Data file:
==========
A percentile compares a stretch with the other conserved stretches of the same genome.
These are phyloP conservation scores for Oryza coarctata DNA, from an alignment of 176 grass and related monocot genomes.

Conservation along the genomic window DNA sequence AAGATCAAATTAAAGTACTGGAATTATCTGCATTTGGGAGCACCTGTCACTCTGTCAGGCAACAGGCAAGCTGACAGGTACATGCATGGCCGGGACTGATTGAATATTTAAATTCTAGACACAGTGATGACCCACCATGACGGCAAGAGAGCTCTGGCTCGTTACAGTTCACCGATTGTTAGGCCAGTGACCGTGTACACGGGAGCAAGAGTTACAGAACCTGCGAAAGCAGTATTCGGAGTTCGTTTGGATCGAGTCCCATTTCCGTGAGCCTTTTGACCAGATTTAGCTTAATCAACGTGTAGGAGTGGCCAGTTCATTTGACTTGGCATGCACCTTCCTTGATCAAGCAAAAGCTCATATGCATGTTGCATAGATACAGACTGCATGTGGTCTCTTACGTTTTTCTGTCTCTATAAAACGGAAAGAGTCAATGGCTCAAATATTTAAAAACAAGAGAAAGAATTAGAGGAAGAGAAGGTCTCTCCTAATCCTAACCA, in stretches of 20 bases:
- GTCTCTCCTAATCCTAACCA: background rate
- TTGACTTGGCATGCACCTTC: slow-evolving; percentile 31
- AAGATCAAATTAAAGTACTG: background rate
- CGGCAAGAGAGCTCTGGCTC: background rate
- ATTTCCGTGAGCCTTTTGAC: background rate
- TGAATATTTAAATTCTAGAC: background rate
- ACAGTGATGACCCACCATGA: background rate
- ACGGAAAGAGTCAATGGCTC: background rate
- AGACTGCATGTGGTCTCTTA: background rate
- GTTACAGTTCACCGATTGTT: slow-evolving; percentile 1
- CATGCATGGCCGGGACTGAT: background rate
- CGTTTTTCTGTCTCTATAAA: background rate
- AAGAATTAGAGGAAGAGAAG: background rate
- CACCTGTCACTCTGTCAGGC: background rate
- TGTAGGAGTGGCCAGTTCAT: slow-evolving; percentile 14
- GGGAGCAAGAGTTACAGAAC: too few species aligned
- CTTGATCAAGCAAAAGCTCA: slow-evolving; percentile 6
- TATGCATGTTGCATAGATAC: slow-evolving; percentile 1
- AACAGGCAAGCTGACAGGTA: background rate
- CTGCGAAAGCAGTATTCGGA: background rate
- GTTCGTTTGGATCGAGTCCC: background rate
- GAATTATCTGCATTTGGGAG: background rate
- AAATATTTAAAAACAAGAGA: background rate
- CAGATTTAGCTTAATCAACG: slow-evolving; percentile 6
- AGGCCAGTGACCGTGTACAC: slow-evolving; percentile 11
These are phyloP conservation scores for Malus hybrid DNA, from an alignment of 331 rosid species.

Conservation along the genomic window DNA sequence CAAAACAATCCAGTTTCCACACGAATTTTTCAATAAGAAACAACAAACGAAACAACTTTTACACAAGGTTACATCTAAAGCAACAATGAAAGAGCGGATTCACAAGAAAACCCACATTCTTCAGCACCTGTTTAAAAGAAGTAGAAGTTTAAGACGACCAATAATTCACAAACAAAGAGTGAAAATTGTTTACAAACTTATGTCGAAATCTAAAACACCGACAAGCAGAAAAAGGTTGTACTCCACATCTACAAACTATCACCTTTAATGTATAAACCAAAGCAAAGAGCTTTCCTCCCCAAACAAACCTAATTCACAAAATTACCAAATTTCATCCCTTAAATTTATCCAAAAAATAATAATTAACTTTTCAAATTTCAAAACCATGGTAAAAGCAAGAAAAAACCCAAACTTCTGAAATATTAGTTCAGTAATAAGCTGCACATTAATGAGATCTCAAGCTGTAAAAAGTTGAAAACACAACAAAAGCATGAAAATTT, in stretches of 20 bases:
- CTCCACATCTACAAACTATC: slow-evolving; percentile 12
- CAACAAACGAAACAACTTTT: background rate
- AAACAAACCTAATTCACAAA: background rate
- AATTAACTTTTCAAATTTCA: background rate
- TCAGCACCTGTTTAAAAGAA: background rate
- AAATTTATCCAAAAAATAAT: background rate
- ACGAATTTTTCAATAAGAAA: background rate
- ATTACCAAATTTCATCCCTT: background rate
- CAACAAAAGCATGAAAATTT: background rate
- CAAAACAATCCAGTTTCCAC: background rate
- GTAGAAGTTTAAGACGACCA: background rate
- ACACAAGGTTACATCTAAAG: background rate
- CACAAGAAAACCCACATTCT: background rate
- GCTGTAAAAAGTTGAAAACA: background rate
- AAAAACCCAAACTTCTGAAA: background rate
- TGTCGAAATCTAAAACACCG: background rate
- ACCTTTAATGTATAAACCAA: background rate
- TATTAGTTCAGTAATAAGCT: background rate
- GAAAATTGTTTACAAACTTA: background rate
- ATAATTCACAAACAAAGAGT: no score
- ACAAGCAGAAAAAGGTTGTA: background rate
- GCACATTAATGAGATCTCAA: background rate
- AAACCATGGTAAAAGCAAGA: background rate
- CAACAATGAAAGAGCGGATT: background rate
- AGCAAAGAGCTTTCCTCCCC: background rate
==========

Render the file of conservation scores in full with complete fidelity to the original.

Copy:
A percentile compares a stretch with the other conserved stretches of the same genome.
These are phyloP conservation scores for Oryza coarctata DNA, from an alignment of 176 grass and related monocot genomes.

Conservation along the genomic window DNA sequence AAGATCAAATTAAAGTACTGGAATTATCTGCATTTGGGAGCACCTGTCACTCTGTCAGGCAACAGGCAAGCTGACAGGTACATGCATGGCCGGGACTGATTGAATATTTAAATTCTAGACACAGTGATGACCCACCATGACGGCAAGAGAGCTCTGGCTCGTTACAGTTCACCGATTGTTAGGCCAGTGACCGTGTACACGGGAGCAAGAGTTACAGAACCTGCGAAAGCAGTATTCGGAGTTCGTTTGGATCGAGTCCCATTTCCGTGAGCCTTTTGACCAGATTTAGCTTAATCAACGTGTAGGAGTGGCCAGTTCATTTGACTTGGCATGCACCTTCCTTGATCAAGCAAAAGCTCATATGCATGTTGCATAGATACAGACTGCATGTGGTCTCTTACGTTTTTCTGTCTCTATAAAACGGAAAGAGTCAATGGCTCAAATATTTAAAAACAAGAGAAAGAATTAGAGGAAGAGAAGGTCTCTCCTAATCCTAACCA, in stretches of 20 bases:
- GTCTCTCCTAATCCTAACCA: background rate
- TTGACTTGGCATGCACCTTC: slow-evolving; percentile 31
- AAGATCAAATTAAAGTACTG: background rate
- CGGCAAGAGAGCTCTGGCTC: background rate
- ATTTCCGTGAGCCTTTTGAC: background rate
- TGAATATTTAAATTCTAGAC: background rate
- ACAGTGATGACCCACCATGA: background rate
- ACGGAAAGAGTCAATGGCTC: background rate
- AGACTGCATGTGGTCTCTTA: background rate
- GTTACAGTTCACCGATTGTT: slow-evolving; percentile 1
- CATGCATGGCCGGGACTGAT: background rate
- CGTTTTTCTGTCTCTATAAA: background rate
- AAGAATTAGAGGAAGAGAAG: background rate
- CACCTGTCACTCTGTCAGGC: background rate
- TGTAGGAGTGGCCAGTTCAT: slow-evolving; percentile 14
- GGGAGCAAGAGTTACAGAAC: too few species aligned
- CTTGATCAAGCAAAAGCTCA: slow-evolving; percentile 6
- TATGCATGTTGCATAGATAC: slow-evolving; percentile 1
- AACAGGCAAGCTGACAGGTA: background rate
- CTGCGAAAGCAGTATTCGGA: background rate
- GTTCGTTTGGATCGAGTCCC: background rate
- GAATTATCTGCATTTGGGAG: background rate
- AAATATTTAAAAACAAGAGA: background rate
- CAGATTTAGCTTAATCAACG: slow-evolving; percentile 6
- AGGCCAGTGACCGTGTACAC: slow-evolving; percentile 11
These are phyloP conservation scores for Malus hybrid DNA, from an alignment of 331 rosid species.

Conservation along the genomic window DNA sequence CAAAACAATCCAGTTTCCACACGAATTTTTCAATAAGAAACAACAAACGAAACAACTTTTACACAAGGTTACATCTAAAGCAACAATGAAAGAGCGGATTCACAAGAAAACCCACATTCTTCAGCACCTGTTTAAAAGAAGTAGAAGTTTAAGACGACCAATAATTCACAAACAAAGAGTGAAAATTGTTTACAAACTTATGTCGAAATCTAAAACACCGACAAGCAGAAAAAGGTTGTACTCCACATCTACAAACTATCACCTTTAATGTATAAACCAAAGCAAAGAGCTTTCCTCCCCAAACAAACCTAATTCACAAAATTACCAAATTTCATCCCTTAAATTTATCCAAAAAATAATAATTAACTTTTCAAATTTCAAAACCATGGTAAAAGCAAGAAAAAACCCAAACTTCTGAAATATTAGTTCAGTAATAAGCTGCACATTAATGAGATCTCAAGCTGTAAAAAGTTGAAAACACAACAAAAGCATGAAAATTT, in stretches of 20 bases:
- CTCCACATCTACAAACTATC: slow-evolving; percentile 12
- CAACAAACGAAACAACTTTT: background rate
- AAACAAACCTAATTCACAAA: background rate
- AATTAACTTTTCAAATTTCA: background rate
- TCAGCACCTGTTTAAAAGAA: background rate
- AAATTTATCCAAAAAATAAT: background rate
- ACGAATTTTTCAATAAGAAA: background rate
- ATTACCAAATTTCATCCCTT: background rate
- CAACAAAAGCATGAAAATTT: background rate
- CAAAACAATCCAGTTTCCAC: background rate
- GTAGAAGTTTAAGACGACCA: background rate
- ACACAAGGTTACATCTAAAG: background rate
- CACAAGAAAACCCACATTCT: background rate
- GCTGTAAAAAGTTGAAAACA: background rate
- AAAAACCCAAACTTCTGAAA: background rate
- TGTCGAAATCTAAAACACCG: background rate
- ACCTTTAATGTATAAACCAA: background rate
- TATTAGTTCAGTAATAAGCT: background rate
- GAAAATTGTTTACAAACTTA: background rate
- ATAATTCACAAACAAAGAGT: no score
- ACAAGCAGAAAAAGGTTGTA: background rate
- GCACATTAATGAGATCTCAA: background rate
- AAACCATGGTAAAAGCAAGA: background rate
- CAACAATGAAAGAGCGGATT: background rate
- AGCAAAGAGCTTTCCTCCCC: background rate